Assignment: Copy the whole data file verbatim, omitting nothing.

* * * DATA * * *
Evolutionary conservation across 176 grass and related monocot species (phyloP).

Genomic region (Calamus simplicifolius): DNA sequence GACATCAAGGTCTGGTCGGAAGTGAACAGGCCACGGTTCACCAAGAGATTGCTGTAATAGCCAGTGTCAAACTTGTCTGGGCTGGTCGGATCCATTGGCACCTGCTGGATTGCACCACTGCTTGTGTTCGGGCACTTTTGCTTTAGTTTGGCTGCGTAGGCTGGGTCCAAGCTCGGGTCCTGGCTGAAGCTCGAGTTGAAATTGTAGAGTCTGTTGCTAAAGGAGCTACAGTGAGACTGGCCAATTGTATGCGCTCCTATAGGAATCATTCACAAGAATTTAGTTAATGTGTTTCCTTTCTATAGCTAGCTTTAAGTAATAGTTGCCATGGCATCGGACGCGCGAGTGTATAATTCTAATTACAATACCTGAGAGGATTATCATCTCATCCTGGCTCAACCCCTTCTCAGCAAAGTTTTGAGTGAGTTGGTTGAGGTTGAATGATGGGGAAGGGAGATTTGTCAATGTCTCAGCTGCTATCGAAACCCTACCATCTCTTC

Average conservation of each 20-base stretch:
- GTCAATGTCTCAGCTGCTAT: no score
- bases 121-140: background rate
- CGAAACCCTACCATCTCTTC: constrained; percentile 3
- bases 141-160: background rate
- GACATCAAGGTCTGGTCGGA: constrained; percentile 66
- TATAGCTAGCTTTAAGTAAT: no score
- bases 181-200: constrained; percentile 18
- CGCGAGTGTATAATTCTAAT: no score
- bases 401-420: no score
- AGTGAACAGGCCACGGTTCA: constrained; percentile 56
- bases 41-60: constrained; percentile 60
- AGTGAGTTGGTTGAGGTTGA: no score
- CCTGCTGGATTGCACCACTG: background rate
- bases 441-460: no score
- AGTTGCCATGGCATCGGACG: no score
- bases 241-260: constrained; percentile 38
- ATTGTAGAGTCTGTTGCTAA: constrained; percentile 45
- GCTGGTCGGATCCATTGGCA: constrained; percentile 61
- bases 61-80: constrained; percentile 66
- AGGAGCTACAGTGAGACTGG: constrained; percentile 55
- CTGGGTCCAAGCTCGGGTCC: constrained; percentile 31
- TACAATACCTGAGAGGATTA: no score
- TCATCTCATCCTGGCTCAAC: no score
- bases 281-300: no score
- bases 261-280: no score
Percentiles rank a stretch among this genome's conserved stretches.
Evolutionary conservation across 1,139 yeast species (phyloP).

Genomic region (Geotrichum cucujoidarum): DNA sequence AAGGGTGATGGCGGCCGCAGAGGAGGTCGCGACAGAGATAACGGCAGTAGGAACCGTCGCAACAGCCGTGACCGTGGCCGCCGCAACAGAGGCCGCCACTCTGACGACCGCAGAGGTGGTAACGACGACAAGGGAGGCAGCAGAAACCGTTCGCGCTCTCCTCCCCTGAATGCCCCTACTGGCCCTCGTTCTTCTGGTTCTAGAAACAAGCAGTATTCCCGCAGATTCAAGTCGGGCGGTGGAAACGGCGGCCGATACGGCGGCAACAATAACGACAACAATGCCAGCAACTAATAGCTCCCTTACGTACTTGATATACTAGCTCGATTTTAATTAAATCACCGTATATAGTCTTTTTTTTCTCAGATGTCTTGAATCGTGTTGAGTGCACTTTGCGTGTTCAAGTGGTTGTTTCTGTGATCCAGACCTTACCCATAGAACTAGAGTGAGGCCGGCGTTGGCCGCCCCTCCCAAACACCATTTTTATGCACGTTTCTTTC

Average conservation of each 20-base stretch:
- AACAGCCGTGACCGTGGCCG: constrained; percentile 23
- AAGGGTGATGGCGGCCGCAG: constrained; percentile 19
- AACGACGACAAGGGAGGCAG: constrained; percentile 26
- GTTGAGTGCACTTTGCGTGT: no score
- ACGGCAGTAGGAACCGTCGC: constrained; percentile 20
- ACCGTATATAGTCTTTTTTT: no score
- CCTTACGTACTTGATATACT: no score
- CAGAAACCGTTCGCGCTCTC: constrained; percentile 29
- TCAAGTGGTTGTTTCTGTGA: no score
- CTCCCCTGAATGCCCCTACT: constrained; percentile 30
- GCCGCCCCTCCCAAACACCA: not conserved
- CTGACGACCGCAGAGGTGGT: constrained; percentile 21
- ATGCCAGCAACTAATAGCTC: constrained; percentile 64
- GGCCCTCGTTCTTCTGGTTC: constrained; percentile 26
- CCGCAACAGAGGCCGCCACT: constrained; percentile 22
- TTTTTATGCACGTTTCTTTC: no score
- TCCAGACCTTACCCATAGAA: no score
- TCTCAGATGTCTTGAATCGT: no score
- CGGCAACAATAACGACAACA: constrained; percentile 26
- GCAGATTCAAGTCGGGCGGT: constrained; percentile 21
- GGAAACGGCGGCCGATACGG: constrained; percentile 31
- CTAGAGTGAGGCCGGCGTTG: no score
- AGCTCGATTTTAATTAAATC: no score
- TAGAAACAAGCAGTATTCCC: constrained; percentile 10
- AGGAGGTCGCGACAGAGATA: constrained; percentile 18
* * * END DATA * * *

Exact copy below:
Evolutionary conservation across 176 grass and related monocot species (phyloP).

Genomic region (Calamus simplicifolius): DNA sequence GACATCAAGGTCTGGTCGGAAGTGAACAGGCCACGGTTCACCAAGAGATTGCTGTAATAGCCAGTGTCAAACTTGTCTGGGCTGGTCGGATCCATTGGCACCTGCTGGATTGCACCACTGCTTGTGTTCGGGCACTTTTGCTTTAGTTTGGCTGCGTAGGCTGGGTCCAAGCTCGGGTCCTGGCTGAAGCTCGAGTTGAAATTGTAGAGTCTGTTGCTAAAGGAGCTACAGTGAGACTGGCCAATTGTATGCGCTCCTATAGGAATCATTCACAAGAATTTAGTTAATGTGTTTCCTTTCTATAGCTAGCTTTAAGTAATAGTTGCCATGGCATCGGACGCGCGAGTGTATAATTCTAATTACAATACCTGAGAGGATTATCATCTCATCCTGGCTCAACCCCTTCTCAGCAAAGTTTTGAGTGAGTTGGTTGAGGTTGAATGATGGGGAAGGGAGATTTGTCAATGTCTCAGCTGCTATCGAAACCCTACCATCTCTTC

Average conservation of each 20-base stretch:
- GTCAATGTCTCAGCTGCTAT: no score
- bases 121-140: background rate
- CGAAACCCTACCATCTCTTC: constrained; percentile 3
- bases 141-160: background rate
- GACATCAAGGTCTGGTCGGA: constrained; percentile 66
- TATAGCTAGCTTTAAGTAAT: no score
- bases 181-200: constrained; percentile 18
- CGCGAGTGTATAATTCTAAT: no score
- bases 401-420: no score
- AGTGAACAGGCCACGGTTCA: constrained; percentile 56
- bases 41-60: constrained; percentile 60
- AGTGAGTTGGTTGAGGTTGA: no score
- CCTGCTGGATTGCACCACTG: background rate
- bases 441-460: no score
- AGTTGCCATGGCATCGGACG: no score
- bases 241-260: constrained; percentile 38
- ATTGTAGAGTCTGTTGCTAA: constrained; percentile 45
- GCTGGTCGGATCCATTGGCA: constrained; percentile 61
- bases 61-80: constrained; percentile 66
- AGGAGCTACAGTGAGACTGG: constrained; percentile 55
- CTGGGTCCAAGCTCGGGTCC: constrained; percentile 31
- TACAATACCTGAGAGGATTA: no score
- TCATCTCATCCTGGCTCAAC: no score
- bases 281-300: no score
- bases 261-280: no score
Percentiles rank a stretch among this genome's conserved stretches.
Evolutionary conservation across 1,139 yeast species (phyloP).

Genomic region (Geotrichum cucujoidarum): DNA sequence AAGGGTGATGGCGGCCGCAGAGGAGGTCGCGACAGAGATAACGGCAGTAGGAACCGTCGCAACAGCCGTGACCGTGGCCGCCGCAACAGAGGCCGCCACTCTGACGACCGCAGAGGTGGTAACGACGACAAGGGAGGCAGCAGAAACCGTTCGCGCTCTCCTCCCCTGAATGCCCCTACTGGCCCTCGTTCTTCTGGTTCTAGAAACAAGCAGTATTCCCGCAGATTCAAGTCGGGCGGTGGAAACGGCGGCCGATACGGCGGCAACAATAACGACAACAATGCCAGCAACTAATAGCTCCCTTACGTACTTGATATACTAGCTCGATTTTAATTAAATCACCGTATATAGTCTTTTTTTTCTCAGATGTCTTGAATCGTGTTGAGTGCACTTTGCGTGTTCAAGTGGTTGTTTCTGTGATCCAGACCTTACCCATAGAACTAGAGTGAGGCCGGCGTTGGCCGCCCCTCCCAAACACCATTTTTATGCACGTTTCTTTC

Average conservation of each 20-base stretch:
- AACAGCCGTGACCGTGGCCG: constrained; percentile 23
- AAGGGTGATGGCGGCCGCAG: constrained; percentile 19
- AACGACGACAAGGGAGGCAG: constrained; percentile 26
- GTTGAGTGCACTTTGCGTGT: no score
- ACGGCAGTAGGAACCGTCGC: constrained; percentile 20
- ACCGTATATAGTCTTTTTTT: no score
- CCTTACGTACTTGATATACT: no score
- CAGAAACCGTTCGCGCTCTC: constrained; percentile 29
- TCAAGTGGTTGTTTCTGTGA: no score
- CTCCCCTGAATGCCCCTACT: constrained; percentile 30
- GCCGCCCCTCCCAAACACCA: not conserved
- CTGACGACCGCAGAGGTGGT: constrained; percentile 21
- ATGCCAGCAACTAATAGCTC: constrained; percentile 64
- GGCCCTCGTTCTTCTGGTTC: constrained; percentile 26
- CCGCAACAGAGGCCGCCACT: constrained; percentile 22
- TTTTTATGCACGTTTCTTTC: no score
- TCCAGACCTTACCCATAGAA: no score
- TCTCAGATGTCTTGAATCGT: no score
- CGGCAACAATAACGACAACA: constrained; percentile 26
- GCAGATTCAAGTCGGGCGGT: constrained; percentile 21
- GGAAACGGCGGCCGATACGG: constrained; percentile 31
- CTAGAGTGAGGCCGGCGTTG: no score
- AGCTCGATTTTAATTAAATC: no score
- TAGAAACAAGCAGTATTCCC: constrained; percentile 10
- AGGAGGTCGCGACAGAGATA: constrained; percentile 18